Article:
- Relationship building: Public relations is about people and passion. We need others to be able to do our jobs efficiently and effectively. All these relationships must be built on trust. We must have strong relationships with our colleagues, clients, the media and different stakeholders to be able to be successful.
- Time management: In an agile career, time management is of the essence. One must know what to prioritize and what to delegate. In an agency setting like mine, I handle over eight clients from different industries at any one time who must be kept happy. Being well organized is something the job requires from us.
- What do you love to do, that makes you light up when you talk about it? What about it makes you light up?
I love to read.
Reading is like stepping into another world through someone else’s words. It is like travelling without even leaving your couch. It is like going on an adventure but on a budget. Reading is like vanilla ice cream on a caramel cake.
When I started reading, I preferred poetry books however I challenged myself I read a different genre every week – however painful. And I am glad I have read some amazing titles in the process. I try to read at least 50 titles in a year.
I always tell my friends not to bother buying me expensive gifts just get me 10 books or more and I will be very happy.
- What motivates you?
I am motivated by the fact that I know I am making positive changes through my work. That through my service I am making other people shine and be successful.
- How do you define success?
Success is being able to make positive changes in the people who are around me.
At work, it can be making a client shine; a colleague getting promoted or winning a new big revenue account. At home, it is being the best mother I can be to my daughter and her telling me she loves me every day. That is success to me.
- Who has been your greatest inspiration?
She is a courageous girl who chooses every day to put her best foot forward. She is always optimistic that something great will happen to her and around her. She is full of energy and gives out positive energy. She inspires me to be a better person and look at the brighter side of life.
- What is your favourite aspect of your job or life?
When I get to the point where I am a trusted advisor to the client; that is PR heaven.
This is when the client puts their trust in you to have their back on whichever communications matter, they have. When they think of you first before making any decision or when they have an idea, they bounce it off you. When I earn the 5th seat at the client’s table because of the consistently providing the highest value service to the client. I tell you, that is PR heaven.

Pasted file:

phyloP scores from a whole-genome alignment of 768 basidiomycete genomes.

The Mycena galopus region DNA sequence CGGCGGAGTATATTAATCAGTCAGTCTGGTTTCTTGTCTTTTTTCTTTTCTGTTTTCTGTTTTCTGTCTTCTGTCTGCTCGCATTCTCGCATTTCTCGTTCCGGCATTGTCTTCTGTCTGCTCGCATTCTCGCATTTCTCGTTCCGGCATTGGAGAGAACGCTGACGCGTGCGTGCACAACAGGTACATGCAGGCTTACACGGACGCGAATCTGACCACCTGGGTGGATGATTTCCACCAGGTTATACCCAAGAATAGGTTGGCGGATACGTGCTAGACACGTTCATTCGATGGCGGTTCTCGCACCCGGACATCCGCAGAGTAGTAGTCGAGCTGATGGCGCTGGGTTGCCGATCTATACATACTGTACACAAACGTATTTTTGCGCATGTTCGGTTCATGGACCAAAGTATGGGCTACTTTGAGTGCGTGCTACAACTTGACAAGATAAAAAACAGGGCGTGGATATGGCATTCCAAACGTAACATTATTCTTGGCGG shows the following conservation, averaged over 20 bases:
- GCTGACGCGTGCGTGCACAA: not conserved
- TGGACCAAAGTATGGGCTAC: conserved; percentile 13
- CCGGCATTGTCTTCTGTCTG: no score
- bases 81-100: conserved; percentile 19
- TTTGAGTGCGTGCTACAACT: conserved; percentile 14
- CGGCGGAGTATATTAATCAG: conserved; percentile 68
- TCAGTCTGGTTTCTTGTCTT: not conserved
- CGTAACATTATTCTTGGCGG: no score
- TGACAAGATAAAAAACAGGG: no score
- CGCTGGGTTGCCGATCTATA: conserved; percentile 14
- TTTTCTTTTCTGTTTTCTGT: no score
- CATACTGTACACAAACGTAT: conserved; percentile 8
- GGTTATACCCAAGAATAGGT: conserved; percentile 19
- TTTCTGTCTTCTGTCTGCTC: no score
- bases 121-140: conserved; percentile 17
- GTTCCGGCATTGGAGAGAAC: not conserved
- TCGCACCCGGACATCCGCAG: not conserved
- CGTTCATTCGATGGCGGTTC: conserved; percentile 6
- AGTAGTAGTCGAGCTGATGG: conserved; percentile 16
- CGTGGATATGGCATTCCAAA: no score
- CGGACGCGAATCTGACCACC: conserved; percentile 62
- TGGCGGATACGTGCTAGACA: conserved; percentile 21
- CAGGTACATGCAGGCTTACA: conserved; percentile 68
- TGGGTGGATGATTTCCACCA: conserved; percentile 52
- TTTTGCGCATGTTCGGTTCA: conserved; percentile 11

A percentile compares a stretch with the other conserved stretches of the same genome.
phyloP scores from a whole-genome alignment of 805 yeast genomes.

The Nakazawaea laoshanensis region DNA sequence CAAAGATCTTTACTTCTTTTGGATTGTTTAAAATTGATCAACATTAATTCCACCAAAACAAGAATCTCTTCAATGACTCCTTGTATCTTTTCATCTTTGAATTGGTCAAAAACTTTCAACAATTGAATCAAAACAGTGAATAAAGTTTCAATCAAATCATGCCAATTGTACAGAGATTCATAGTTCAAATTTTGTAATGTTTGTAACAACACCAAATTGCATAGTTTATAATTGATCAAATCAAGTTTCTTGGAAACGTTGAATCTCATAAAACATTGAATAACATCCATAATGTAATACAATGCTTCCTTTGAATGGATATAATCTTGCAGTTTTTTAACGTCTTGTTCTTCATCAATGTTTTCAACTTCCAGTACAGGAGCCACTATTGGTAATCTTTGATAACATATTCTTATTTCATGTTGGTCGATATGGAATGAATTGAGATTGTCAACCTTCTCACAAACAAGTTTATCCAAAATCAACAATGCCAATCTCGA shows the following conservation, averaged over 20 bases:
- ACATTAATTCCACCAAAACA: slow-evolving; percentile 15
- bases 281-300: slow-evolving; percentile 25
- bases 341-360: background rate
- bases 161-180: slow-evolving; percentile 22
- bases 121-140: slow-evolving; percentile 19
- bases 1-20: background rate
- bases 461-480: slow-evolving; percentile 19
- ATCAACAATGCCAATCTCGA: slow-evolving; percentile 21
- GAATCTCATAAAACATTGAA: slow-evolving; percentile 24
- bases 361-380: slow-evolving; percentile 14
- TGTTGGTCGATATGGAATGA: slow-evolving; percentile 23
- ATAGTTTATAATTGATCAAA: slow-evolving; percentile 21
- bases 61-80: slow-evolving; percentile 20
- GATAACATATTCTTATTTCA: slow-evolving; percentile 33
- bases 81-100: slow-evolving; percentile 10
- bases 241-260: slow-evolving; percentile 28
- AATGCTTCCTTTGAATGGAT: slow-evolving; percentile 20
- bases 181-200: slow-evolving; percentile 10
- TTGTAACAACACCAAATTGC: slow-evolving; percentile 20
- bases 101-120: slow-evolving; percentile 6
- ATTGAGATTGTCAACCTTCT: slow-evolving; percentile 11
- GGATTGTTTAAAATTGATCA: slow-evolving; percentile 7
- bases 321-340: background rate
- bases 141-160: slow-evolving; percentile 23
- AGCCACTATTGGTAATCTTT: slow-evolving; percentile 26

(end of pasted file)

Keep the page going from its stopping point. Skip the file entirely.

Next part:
- What advice would you give somebody just starting out in your line of work?
One of my past CEOs said something that stuck: “You must be able to write, send and follow up on a press release before you tell someone else how to do it.” In essence, you must start from the bottom and learn the ropes because in public relations there is no shortcut. Respect in the industry is more valuable than your paycheck.
Secondly, I would say do not fit in, blend. Everyone has something different to offer. Do not aim to be like someone else in the industry. Be the authentic you. You will go far.
Lastly, being in a high-pressure industry, believe in yourself. The imposter syndrome is real and can make one not speak in meetings, share ideas or even take a risk. Just thinking of starting out in public relations is enough trust in yourself.
- What has been your most satisfying moment in terms of your career?
Leading my team in the “Nyoa Ki Pro Na Gillette (Shave Like A Pro Using Gillette)” that won the 2019 SABRE Awards Africa in the Fashion and Beauty practice area as well as the 2019 Best PR campaign in Kenya. The client contact took a chance on us to execute the project and we delivered more than communications results; the business reported an increase in sales.
- What one word had had a lasting impact on your life or career?
- What are your hobbies? What do you do in your non-work time?
Besides reading, I love visiting art galleries. If I had a lot of money, I would stock up on my favourite artists April Kamunde, Philip Mukabi and Peter Elungat.
Just like my father, I love to travel and try to visit a new place every two weeks.
I love playing scrabble.
- Where do you see yourself in 10 years?
I would say” The Africa communications director of a Fortune 500 company. However, I haven’t figured out things that far ahead.
What I know for sure is that I want to start a social enterprise that sets up community libraries in rural areas where young children can go to read or have stories read to them. I want to share my love for the adventures found in books with them. My little donation back to society.
You can find Michelle on Twitter – @MichelleAnekeya or LinkedIn – https://www.linkedin.com/in/michelleanekeya/